I finally got an opportunity to put my R skills to ‘good use for society’: I visualised the numbers of kittens that were brought to our local animal shelter throughout the season, and modelled how much milk, kitten food, and foster homes are needed to take care of them .

Aantal kittens per dag

And, oh dear, these numbers! Season only slowly starts in April-May, but then numbers rapidly take off to over 80 kittens present in the shelter at the peak of the season in July. If you know that all these kittens need to be raised by foster parents until they are old enough to be adopted, you can imagine there is a big team of volunteers needed (ideally around 25 foster families, especially in the summer months).

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The animal shelter takes care of over 200 foster kittens each year (picture credit Kami St.)

To make the life of this team of kitten lovers and the animal shelter a bit easier, I visualised how much kitten food they would need throughout the season on a daily basis. Herefore I linked up the age of each kitten on each day with the average amount of milk, wet or dry food a kitten should eat at that age.


Eten per dag

The conclusion? A stock of 231 liter of kittenmilk, over 1000 kg of dry food and around 400 kg of wet food should last them through the season, based on last years numbers.


The youngest kittens still get their milk from a bottle every few hours, day and night

Interestingly, these graphs visualise some distinct patterns within the season. Our first graph already showed three peaks: a first big one with the bulk of the kittens in July, but a clear second wave around October, and a last little bump in December.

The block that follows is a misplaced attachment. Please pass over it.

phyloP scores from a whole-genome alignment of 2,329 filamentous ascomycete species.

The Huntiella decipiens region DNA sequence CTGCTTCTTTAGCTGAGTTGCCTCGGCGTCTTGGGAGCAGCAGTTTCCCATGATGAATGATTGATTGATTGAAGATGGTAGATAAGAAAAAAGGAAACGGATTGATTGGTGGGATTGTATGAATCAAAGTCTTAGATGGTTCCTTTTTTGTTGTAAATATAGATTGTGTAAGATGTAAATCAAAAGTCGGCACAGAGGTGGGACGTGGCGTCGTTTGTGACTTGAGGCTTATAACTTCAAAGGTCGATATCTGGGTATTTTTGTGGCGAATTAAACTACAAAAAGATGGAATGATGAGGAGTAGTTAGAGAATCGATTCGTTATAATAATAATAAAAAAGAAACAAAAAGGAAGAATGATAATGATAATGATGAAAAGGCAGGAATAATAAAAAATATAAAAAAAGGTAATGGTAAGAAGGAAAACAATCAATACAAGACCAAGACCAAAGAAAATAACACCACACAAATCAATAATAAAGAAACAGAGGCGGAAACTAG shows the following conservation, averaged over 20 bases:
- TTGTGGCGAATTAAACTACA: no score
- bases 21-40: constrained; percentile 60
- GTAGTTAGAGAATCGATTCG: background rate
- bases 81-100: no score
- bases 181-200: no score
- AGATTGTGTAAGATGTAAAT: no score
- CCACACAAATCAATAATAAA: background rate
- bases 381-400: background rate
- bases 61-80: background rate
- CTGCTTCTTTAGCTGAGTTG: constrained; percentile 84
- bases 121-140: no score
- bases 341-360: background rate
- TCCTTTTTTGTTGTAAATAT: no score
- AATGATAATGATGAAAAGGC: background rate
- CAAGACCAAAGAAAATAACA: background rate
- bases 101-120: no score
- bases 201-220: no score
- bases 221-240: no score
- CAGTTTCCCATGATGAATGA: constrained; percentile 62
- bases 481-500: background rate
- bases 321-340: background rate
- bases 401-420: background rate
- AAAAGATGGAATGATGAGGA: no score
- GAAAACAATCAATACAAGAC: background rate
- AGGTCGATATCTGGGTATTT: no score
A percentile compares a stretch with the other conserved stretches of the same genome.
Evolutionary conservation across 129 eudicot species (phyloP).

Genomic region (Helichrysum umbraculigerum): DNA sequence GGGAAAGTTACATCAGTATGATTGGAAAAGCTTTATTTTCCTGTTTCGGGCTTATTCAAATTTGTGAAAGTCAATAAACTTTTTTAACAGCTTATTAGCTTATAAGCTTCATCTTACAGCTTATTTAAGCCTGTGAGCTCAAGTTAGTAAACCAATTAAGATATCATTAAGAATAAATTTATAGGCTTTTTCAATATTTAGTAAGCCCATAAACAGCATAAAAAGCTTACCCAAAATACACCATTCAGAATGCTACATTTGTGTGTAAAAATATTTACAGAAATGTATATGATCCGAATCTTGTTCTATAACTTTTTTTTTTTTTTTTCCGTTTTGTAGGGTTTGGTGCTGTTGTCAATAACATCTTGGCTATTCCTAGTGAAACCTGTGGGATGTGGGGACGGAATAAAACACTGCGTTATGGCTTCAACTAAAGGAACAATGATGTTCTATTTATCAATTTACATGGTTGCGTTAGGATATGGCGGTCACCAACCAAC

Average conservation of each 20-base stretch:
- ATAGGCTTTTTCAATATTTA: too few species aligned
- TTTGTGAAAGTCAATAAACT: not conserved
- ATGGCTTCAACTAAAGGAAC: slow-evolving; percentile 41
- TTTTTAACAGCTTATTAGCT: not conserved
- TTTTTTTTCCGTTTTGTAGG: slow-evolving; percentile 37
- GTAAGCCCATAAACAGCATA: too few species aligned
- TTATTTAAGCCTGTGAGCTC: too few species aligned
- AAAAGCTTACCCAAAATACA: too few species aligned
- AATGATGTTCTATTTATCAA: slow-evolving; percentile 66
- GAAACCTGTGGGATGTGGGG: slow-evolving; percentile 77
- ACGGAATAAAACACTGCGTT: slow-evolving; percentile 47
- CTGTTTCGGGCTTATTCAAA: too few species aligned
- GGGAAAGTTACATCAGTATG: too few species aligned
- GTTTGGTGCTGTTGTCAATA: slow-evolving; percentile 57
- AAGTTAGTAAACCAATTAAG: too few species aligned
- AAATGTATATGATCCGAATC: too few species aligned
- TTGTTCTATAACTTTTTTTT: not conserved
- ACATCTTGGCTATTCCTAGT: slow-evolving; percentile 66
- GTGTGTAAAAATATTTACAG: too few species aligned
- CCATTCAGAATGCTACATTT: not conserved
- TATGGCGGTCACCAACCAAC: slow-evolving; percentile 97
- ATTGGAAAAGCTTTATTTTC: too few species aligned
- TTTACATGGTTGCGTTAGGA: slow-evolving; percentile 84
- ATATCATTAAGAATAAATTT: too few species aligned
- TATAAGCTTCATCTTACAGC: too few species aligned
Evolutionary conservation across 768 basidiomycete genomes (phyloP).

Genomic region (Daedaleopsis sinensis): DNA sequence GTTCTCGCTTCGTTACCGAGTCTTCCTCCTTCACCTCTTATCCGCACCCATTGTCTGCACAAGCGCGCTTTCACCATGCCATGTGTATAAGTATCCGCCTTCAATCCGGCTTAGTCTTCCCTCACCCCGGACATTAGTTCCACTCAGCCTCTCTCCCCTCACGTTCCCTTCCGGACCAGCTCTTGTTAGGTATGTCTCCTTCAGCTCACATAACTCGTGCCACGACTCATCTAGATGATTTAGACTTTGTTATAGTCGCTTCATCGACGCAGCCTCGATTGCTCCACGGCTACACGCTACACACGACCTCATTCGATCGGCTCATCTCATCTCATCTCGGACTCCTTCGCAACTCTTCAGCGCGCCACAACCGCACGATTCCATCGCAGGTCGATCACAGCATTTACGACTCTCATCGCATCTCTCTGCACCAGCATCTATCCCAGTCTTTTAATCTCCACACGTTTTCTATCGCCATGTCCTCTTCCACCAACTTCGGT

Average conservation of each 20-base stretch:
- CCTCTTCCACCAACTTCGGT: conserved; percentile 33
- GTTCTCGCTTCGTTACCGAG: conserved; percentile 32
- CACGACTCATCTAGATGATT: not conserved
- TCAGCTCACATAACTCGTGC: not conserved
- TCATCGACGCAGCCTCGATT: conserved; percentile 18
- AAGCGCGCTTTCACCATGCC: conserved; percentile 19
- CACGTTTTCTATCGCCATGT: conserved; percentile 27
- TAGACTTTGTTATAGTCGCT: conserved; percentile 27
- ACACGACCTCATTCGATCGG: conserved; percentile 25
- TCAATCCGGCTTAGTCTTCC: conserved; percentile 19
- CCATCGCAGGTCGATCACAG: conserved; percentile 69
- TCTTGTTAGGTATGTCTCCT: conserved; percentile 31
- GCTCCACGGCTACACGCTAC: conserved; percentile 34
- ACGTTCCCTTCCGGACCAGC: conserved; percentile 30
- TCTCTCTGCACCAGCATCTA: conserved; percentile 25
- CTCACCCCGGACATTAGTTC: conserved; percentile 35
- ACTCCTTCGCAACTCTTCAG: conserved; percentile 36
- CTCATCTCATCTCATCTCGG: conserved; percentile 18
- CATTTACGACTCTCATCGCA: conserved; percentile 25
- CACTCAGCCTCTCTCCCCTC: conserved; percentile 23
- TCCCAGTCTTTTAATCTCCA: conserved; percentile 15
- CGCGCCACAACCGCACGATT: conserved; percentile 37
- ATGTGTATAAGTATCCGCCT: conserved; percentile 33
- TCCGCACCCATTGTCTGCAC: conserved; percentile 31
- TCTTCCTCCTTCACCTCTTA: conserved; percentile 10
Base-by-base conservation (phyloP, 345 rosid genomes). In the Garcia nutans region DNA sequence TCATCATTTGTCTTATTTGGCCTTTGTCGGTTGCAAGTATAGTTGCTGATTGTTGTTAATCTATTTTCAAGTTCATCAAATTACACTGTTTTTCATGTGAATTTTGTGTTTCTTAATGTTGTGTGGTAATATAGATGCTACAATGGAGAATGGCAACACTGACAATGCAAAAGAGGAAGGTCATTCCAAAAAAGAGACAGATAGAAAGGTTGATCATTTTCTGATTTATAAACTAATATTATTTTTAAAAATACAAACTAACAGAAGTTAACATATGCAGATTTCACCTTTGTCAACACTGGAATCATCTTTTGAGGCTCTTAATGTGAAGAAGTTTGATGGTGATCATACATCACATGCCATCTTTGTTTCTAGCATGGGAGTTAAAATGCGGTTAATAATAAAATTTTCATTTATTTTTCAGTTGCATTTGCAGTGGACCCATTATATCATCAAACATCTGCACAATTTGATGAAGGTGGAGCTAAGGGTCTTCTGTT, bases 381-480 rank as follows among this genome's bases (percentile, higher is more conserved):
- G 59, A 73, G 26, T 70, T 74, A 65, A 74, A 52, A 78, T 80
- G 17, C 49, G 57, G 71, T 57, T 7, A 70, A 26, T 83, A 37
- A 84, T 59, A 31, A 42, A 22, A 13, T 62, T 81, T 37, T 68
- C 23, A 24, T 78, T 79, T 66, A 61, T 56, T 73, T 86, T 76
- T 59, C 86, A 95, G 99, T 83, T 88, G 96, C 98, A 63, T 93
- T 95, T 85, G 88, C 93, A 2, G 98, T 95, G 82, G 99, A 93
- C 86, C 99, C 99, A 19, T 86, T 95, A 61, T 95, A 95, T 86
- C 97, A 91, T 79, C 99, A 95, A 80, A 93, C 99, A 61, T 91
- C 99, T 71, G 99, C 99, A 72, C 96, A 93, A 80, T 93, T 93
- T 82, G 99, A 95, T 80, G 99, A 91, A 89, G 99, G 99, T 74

These peaks are even clearer in the graphs of the necessary food supplies. As kittenmilk is only needed for the youngest, and wet food when they are transitioning from milk to dry food, peaks in the different food needs stand out clearly throughout the season. The youngest kittens peak in June, August and October, yet at the height of our kitten season in July, there is virtually no need for kittenmilk. At that point, the cohort of youngest kittens – which will stay longer in their foster families and now transition to wet and then dry food, are now joined by older kittens (perhaps thrown out of their homes when they are approaching the age of vaccination and sterilisation, an unwanted expense for many unvoluntary kitten owners). The result is a group of older kittens, mostly eating dry food, that are largely gone to their forever homes by the time the new wave of kittens arrives around August.


Last year’s foster kitten (left) taking care of a little fluffball from this year’s bunch

This is the first year that I have such detailed information on kittens at hand. I hope to continue monitoring this in the future however, as I am curious to see if there is a climate signal in the data. For example, this second and third bump in the number of kittens (especially visible for the milk-loving youngest ones) could relate to an increase (and delay) in the length of our summers here in Belgium. It would be fascinating to link this up to interannual variation in weather, to see if long and warm summers indeed increase the length of the kitten season at our shelter.


Freshly fed kittens, with the milk still on their noses

PS: no, this post was not an excuse to finally post some of these cute kitten pictures on this otherwise very scientific website!


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